£ 11.5., and the latter, which is discharged, at £5. 1.5 1/2.; both are in the patronage of the Bishop. The church, dedicated to St. Deiniol, is an ancient structure, in the early style of English architecture : the north chancel, by an inscription on the outside wall, was erected in 1599, at the expense of R. Price, Esq., of Rhiwlas, in this parish, and contains several monuments to that family. Llywarch Hen died in 580, and was buried here. In a window under the gallery is a stone on which is inscribed, in old characters, the words " Cavos Eniarcii." There are places of worship for Independents and Calvinistic Methodists. Sunday schools, in connexion with the established church and the several dissenting congregations, are supported by subscription. The late William Price, Esq., of Rhiwlas, in 1774, bequeathed £ 800 for the maintenance of three aged men and three aged women of this parish, £200 for clothing the poor, and £ 100 for purchasing bread, the interest of all which sums is appropriated according to the will of the testator. Mrs. Margaret Price, of the same family, also bequeathed £ 100 for clothing the poor; and there are some smaller bequests in land and money for their benefit. Rhiwlas, the seat of the family of Price, is a very ancient building, situated on the left bank of the river Treweryn, which falls into the Dee within a short distance : the grounds embrace some pleasingly varied scenery. The average annual expenditure for the maintenance of the poor amounts to £ 1063.3.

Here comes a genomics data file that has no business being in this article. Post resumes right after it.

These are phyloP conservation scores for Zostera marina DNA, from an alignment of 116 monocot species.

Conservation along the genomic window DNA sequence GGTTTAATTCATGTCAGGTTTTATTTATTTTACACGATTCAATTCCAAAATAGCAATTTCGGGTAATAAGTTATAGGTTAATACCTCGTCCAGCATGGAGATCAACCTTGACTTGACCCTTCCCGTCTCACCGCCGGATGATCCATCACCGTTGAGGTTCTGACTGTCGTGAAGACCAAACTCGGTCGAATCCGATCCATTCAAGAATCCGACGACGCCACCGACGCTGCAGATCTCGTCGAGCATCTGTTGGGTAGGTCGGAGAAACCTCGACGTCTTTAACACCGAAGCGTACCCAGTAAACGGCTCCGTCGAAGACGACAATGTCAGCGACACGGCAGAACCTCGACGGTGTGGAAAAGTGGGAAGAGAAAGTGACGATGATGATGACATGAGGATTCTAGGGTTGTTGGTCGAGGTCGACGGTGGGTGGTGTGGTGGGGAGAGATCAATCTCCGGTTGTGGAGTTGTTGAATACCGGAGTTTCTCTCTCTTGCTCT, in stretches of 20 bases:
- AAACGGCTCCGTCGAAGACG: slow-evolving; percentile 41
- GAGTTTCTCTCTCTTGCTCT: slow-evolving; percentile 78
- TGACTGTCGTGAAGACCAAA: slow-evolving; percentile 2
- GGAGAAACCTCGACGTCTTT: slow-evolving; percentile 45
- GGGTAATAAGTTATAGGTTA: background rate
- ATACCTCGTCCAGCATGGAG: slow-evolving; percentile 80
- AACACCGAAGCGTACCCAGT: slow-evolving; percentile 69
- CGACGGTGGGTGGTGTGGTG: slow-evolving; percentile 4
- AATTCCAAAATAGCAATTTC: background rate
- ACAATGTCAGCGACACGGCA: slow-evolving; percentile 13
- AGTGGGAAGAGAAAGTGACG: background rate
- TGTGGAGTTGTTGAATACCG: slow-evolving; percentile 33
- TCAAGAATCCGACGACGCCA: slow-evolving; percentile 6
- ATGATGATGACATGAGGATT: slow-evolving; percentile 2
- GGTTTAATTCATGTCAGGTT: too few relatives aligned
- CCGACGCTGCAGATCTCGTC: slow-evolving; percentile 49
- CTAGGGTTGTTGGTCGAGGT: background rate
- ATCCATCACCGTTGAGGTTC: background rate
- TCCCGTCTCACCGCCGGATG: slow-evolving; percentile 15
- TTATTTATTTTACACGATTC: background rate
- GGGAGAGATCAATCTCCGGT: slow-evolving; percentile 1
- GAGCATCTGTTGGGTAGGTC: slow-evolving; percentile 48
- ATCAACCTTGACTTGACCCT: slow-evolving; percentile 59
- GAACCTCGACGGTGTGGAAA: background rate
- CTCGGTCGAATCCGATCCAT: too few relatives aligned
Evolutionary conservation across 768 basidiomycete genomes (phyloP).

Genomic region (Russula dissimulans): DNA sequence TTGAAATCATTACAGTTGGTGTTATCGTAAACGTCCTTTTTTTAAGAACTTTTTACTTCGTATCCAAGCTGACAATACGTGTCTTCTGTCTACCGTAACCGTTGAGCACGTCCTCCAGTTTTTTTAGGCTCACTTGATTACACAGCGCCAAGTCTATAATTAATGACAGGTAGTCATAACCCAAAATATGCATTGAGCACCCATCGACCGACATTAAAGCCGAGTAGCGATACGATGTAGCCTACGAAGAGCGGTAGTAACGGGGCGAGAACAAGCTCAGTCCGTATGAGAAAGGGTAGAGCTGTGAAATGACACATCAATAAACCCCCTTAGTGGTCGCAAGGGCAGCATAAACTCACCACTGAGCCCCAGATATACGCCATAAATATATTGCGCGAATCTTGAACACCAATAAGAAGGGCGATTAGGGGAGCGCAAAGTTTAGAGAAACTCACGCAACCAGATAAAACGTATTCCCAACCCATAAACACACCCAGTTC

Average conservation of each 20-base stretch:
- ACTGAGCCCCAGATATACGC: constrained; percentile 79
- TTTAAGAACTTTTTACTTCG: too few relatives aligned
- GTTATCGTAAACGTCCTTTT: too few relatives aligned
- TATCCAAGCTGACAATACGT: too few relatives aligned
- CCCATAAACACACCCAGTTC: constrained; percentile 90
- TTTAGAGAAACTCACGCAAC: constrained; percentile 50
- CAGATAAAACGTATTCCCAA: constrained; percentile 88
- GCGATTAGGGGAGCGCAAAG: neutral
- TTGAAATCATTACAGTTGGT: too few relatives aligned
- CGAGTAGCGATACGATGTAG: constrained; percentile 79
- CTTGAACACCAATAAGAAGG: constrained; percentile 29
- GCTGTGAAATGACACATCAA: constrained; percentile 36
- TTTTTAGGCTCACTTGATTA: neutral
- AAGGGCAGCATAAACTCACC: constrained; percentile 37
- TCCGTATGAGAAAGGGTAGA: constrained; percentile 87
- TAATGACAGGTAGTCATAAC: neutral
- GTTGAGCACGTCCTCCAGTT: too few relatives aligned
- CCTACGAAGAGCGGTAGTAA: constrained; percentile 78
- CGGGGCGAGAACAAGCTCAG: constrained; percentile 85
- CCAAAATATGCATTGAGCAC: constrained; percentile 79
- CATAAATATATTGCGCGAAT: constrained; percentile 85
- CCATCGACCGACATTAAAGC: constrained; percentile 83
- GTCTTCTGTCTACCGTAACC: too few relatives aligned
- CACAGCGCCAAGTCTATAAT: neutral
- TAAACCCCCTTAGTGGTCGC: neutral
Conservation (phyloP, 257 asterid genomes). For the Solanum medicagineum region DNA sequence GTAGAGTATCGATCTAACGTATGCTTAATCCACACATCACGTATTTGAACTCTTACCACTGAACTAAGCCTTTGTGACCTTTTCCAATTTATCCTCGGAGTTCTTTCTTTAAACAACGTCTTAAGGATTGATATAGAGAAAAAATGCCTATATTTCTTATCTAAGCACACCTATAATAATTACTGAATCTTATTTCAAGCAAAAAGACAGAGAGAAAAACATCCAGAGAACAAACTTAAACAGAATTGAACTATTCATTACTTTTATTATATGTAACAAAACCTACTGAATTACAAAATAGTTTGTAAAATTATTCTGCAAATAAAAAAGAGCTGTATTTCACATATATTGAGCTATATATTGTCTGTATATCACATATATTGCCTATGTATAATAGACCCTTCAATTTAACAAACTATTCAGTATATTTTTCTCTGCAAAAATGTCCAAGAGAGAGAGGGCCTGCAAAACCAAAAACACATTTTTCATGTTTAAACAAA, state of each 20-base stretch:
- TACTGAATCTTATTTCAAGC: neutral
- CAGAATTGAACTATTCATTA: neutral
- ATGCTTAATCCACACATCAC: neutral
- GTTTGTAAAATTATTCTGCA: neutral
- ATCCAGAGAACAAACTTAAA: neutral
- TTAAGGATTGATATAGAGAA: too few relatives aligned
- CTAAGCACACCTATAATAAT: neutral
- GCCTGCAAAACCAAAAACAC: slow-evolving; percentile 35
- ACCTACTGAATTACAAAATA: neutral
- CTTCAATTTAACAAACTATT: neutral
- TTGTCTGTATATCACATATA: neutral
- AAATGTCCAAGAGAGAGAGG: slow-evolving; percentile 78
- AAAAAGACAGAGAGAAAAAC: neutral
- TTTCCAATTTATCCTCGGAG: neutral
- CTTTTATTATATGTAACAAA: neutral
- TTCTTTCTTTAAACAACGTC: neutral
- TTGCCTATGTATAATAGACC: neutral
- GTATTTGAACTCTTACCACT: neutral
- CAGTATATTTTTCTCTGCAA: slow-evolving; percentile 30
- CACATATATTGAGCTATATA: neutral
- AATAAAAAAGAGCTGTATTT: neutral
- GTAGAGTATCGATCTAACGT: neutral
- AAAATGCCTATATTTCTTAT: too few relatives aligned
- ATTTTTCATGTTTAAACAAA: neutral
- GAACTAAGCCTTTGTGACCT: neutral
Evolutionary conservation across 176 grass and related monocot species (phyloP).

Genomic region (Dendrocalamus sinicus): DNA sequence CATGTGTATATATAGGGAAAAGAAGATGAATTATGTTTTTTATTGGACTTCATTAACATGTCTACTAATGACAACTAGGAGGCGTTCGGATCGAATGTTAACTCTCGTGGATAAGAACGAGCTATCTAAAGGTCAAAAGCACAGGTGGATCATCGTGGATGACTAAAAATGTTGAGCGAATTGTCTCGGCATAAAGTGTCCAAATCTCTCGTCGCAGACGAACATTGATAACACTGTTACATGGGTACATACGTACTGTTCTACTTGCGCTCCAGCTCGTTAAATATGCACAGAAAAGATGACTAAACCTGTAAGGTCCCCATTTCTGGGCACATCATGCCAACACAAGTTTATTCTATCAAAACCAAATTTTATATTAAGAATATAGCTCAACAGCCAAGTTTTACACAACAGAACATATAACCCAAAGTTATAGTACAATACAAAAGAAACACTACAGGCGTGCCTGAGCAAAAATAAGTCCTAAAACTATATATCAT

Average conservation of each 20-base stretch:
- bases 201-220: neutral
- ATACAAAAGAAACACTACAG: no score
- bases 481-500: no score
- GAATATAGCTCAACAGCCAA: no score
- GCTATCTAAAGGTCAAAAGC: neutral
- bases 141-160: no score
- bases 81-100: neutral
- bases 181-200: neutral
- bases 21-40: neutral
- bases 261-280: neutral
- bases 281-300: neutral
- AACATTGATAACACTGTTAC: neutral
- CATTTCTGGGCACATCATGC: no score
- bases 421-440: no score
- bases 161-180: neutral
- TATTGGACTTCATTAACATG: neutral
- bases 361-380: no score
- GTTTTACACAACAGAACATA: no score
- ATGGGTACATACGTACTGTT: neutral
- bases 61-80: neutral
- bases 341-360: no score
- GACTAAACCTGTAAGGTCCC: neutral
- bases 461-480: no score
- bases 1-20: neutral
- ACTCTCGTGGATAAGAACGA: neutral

BETTWS, a township in the parish of LLANVAWR, hundred of PENLLYN, county of MERIONETH, NORTH WALES. The population is returned with the parish.
GARN, a township in the parish of LLANVAWR, hundred of PENLLYN, county of MERIONETH, NORTH WALES. The population is returned with the parish.
PENMAEN, a township in the parish of LLANVAWR, hundred of PENLLYN, county of MERIONETH, NORTH WALES. The population is included in the return for the parish.
RHYWAEDOG (RHIWAEDOG), a township in the parish of LLANVAWR, hundred of PENLLYN, county of MERIONETH, NORTH WALES, 2 miles (E. S. E.) from Bala. The population is included in the return for the parish. The name signifies " the bloody brow," and refers to a battle fought here at some remote period, and the peculiar situation of the place on the ridge of a lofty eminence. Pwll y Gelanedd, or " the pool of the slain," is a small lake of stagnant water in a contiguous vale, where a severe contest was maintained between the Britons and the Saxons, in which the only surviving son of the aged Llywarch was slain.
(Copied using the Cd published by Archive CD Books
Find help, report problems, and contribute information.
Copyright © GENUKI and Contributors 1996